"Other attendees at the APPA conference indicated that the new DSM will almost certainly adopt a continuum model for mental illnesses." 03-09
- Dying with Grace (New York Times)
"Dr. McCann said that the sisters’ religious faith insulated them from existential suffering — the 'Why me?' refrain commonly heard among those without a belief in an afterlife. Absent that anxiety and fear, Dr. McCann said, there is less pain, less depression, and thus the sisters require only one-third the amount of narcotics he uses to manage end-of-life symptoms among hospitalized patients."
" 'This is what our culture, our society, is starved for, to be rich in relationships,' Sister Mary Lou said. 'This is what everyone should have.' " 07-09
- Fibromyalgia Relief for Pain Through Tai Chi (U.S. News)
"Some 5 million Americans, mostly women, have fibromyalgia, a condition that causes pain in the muscles, ligaments, and tendons. It is also a source of sleep problems, severe fatigue, physical debilitation, and sometimes depression. As with any chronic pain, fibromyalgia is managed largely with painkillers, antidepressants, and muscle relaxants, often with little success. New research, however, offers a glimmer of hope: The ancient Chinese practice of tai chi may be an effective antidote, according to a study published in Thursday's New England Journal of Medicine." 10-09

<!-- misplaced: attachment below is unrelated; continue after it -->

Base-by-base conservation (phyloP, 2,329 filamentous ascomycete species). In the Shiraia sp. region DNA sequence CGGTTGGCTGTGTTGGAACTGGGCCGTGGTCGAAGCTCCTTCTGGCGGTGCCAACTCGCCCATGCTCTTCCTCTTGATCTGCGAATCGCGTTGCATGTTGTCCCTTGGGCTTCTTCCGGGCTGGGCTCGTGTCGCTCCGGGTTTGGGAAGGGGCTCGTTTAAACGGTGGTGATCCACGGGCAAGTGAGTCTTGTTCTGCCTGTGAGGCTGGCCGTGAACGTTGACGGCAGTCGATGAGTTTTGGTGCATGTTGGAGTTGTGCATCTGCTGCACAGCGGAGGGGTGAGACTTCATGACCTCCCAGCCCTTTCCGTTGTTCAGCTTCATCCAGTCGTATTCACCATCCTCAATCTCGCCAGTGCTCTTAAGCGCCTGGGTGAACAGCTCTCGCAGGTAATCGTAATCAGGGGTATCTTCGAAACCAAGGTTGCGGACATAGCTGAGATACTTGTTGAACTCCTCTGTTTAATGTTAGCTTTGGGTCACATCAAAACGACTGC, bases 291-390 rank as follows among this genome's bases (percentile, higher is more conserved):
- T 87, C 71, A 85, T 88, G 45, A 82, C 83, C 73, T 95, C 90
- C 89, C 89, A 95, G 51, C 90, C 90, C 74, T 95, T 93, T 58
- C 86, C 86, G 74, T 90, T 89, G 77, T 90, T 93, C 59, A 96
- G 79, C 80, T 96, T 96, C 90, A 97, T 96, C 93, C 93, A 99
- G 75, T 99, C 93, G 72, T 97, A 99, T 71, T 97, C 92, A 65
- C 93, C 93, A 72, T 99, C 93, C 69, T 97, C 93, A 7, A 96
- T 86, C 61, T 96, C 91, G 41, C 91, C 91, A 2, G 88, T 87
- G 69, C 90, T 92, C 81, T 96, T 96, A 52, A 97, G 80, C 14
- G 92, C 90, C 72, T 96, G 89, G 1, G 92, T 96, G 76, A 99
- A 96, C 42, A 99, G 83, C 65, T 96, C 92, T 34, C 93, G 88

- Mental Health Disorders (American Psychiatric Association)
Provides professional practice guidelines for treatment of 10 mental health disorders. Includes diagnostic information for eating disorders, depression, bipolar disorder, delirium, panic disorder, schizophrenia, nicotine dependence, substance abuse, dementia, Alzheimer's Disease, and more. 1-01
- Anxiety Disorders
- Bipolar Affective Disorder
- Warning About Marijuana Use (U.S. News)
"In the absence of hard answers, Volkow warns those with a family history of schizophrenia, depression, or anxiety against dabbling in marijuana—particularly in adolescence—because of the possibility of underlying vulnerability." 04-09